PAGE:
• 34. The negative effect of dissatisfied customers is far greater than positive effect of satisfied customers (Richins 1983)
  • 35. The negative effect of dissatisfied customers is far greater than positive effect of satisfied customers (Richins 1983) In today’s modern communications environment that message can travel faster and wider (Hoch, 2006)
  • 36. Every customer has performance expectations and perceptions (Parasuraman 1991)
  • 37. Satisfaction is a perceptual relationship! Perceived performance Expected performance
  • 38. Project managers must be skilled at managing both customer expectations and perceptions
  • 39. Your checklist;  Don’t oversell the project; better to undersell  Develop a well-defined project scope statement  Share significant problems and risks  Keep everyone informed about the project’s progress  Involve customers early on decisions about project development changes  Handle customer relationships and problems in an expeditious, competent, and professional manner  Speak with one voice  Speak the language of the customer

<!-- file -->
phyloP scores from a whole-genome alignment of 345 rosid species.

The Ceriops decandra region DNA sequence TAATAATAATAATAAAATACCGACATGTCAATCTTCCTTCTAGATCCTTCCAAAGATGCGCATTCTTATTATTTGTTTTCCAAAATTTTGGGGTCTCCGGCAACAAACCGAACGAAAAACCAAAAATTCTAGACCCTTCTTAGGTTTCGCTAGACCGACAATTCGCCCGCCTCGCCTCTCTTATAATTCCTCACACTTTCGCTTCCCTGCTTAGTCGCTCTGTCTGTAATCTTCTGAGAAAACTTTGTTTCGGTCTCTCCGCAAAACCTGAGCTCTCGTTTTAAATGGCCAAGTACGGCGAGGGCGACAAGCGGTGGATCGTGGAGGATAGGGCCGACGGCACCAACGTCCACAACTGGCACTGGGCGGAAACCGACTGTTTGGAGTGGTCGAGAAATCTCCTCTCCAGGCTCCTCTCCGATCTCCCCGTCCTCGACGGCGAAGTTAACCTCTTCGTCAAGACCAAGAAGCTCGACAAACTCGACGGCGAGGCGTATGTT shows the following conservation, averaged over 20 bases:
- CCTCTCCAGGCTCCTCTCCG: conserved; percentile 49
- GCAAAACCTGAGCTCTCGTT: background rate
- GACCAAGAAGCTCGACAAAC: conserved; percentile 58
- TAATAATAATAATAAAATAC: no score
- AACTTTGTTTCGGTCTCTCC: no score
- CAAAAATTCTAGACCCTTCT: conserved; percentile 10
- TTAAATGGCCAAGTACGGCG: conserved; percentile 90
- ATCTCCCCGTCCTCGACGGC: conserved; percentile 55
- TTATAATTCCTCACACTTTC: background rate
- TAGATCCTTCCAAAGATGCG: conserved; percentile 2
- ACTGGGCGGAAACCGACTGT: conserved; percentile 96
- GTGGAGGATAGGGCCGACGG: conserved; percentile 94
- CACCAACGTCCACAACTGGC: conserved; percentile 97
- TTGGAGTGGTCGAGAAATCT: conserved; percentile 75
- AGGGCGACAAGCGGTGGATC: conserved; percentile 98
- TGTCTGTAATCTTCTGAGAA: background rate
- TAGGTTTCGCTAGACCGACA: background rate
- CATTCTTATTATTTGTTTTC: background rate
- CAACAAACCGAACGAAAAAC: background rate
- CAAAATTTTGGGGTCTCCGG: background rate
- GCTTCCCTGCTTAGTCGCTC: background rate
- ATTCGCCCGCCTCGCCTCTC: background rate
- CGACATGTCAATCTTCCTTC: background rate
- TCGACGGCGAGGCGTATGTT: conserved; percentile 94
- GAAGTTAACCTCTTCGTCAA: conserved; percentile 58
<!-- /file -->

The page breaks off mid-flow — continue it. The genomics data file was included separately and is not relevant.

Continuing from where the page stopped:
• 40. The strategy is simple, I think. The strategy is to have a practice, and what it means to have a practice is to regularly and reliably do the work in a habitual way. Seth Godin.
  • 41. 20 minute break
  • 42. Project Management
  • 43. Project management is NOT a contest. (Usually…) Everyone is on the same side—OURS Everyone is bound by the success of the project Everyone has to continue to work together
  • 44. 1. What is a Project? • All projects have a beginning, a middle and an end. Beginning Middle End
  • 45. • A definition: • “A temporary endeavor undertaken to Beginning Middle End accomplish a unique purpose”
  • 46. Projects have a common set of characteristics which can also be defined by what they are not A target outcome A defined life span Cross organisationa l participation New or unique Time, Cost and performance requirements